Dismiss Notice
Join Physics Forums Today!
The friendliest, high quality science and math community on the planet! Everyone who loves science is here!

Plane waves not physical states?

  1. Apr 12, 2008 #1
    Hi all,

    In quantum mechanics, it is postulated that the physical states of a system correspond to the points on the unit sphere in the associated Hilbert space.

    And yet, people freely talk about e.g. scattering of plane waves by a potential? What does [itex]e^{\mathrm{i} \vec{k}\cdot\vec{x}}[/itex] correspond to physically?
  2. jcsd
  3. Apr 12, 2008 #2


    User Avatar
    Homework Helper
    Gold Member

    Plane waves are the eigensolutions of the free particle Hamiltonian, and therefore correspond to free particles.

    As you point out though, a plan wave is not square integrable and is thus not normalizable. This does pose a problem, but there are several ways around it. For instance, we can work with traveling wave packets or apply periodic boundary conditions to obtain a normalizable form of the solution.
  4. Apr 12, 2008 #3
    Yep, we can form wave packets out of superpositions of planes waves of differing frequency, but at the end of the day the plane wave itself is non-physical right? Ie we don't see plane waves in the real world.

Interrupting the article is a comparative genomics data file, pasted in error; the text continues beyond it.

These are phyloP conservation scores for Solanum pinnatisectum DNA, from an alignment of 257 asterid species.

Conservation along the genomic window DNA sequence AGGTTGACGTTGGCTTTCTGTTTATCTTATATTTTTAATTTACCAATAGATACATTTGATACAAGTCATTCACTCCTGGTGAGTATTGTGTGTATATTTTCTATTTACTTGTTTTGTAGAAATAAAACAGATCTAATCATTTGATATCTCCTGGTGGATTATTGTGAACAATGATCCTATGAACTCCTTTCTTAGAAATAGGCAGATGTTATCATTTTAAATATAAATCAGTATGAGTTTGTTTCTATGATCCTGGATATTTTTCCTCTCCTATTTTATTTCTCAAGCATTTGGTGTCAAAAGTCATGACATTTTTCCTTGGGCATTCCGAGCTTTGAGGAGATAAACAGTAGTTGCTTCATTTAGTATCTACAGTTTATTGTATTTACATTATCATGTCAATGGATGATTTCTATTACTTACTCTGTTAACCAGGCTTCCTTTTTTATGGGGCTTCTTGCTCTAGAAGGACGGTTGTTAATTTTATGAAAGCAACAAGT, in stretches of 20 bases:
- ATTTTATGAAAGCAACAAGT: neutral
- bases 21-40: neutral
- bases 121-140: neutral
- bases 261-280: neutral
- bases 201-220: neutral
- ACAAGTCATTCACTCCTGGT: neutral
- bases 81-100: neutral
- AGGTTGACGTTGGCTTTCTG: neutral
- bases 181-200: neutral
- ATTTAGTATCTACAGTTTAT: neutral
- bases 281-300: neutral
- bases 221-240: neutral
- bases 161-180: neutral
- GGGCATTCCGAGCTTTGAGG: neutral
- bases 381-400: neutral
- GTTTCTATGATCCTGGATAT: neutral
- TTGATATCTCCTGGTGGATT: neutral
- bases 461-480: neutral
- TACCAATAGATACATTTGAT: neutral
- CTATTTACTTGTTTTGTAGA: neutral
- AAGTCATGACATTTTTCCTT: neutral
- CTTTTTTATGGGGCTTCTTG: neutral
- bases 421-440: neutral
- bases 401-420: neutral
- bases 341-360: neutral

5. Apr 12, 2008 #4
    The more precisely the momentum of the particle is defined, the more exactly it's wavefunction will look like a plane wave. For reasons above, the wavefunction will never be a true plane wave, but a very dispersed wavepacket will look like a plane wave near the center.

    If you put your particle in a box, then plane waves are normalizable, and depending on the state, may indeed be a good approximation. When blackbody radiation is discussed, the modes of the cavity are plane waves, although of course these aren't strictly wavefunctions.

    Finally, when we do scattering calculations we often assume an approximately monoenergetic beam of particles scattering off of some target (perhaps another beam). Although the plane wave description isn't good everywhere, the calculation receives its dominant contribution from the center of the scattering potential, and, as long as the potential is weak, we can say that the incident wave is well approximated by a plane wave. This is because the wavefunction

    [tex]:\psi(x,t) = \frac{1}{\sqrt{2\pi}} \int^{\,\infty}_{-\infty} A(k) ~ e^{i(kx-\omega(k)t)} \,dk [/tex]

    is appproximately a plane wave as long as [tex]A(k)[/tex] has support mainly around a single value of [tex]k[/tex].
  6. Apr 13, 2008 #5
    Seeing in the real world? But you are commenting as if we actually see a regular wave function in the real world, but this is of course another discussion.

    My guess is that the fact that the plane waves are not in the Hilbert space but can be approximated arbitrarily close is related to the idea that measurements in the continuous spectrum can not be measured to perfect accuracy.
Share this great discussion with others via Reddit, Google+, Twitter, or Facebook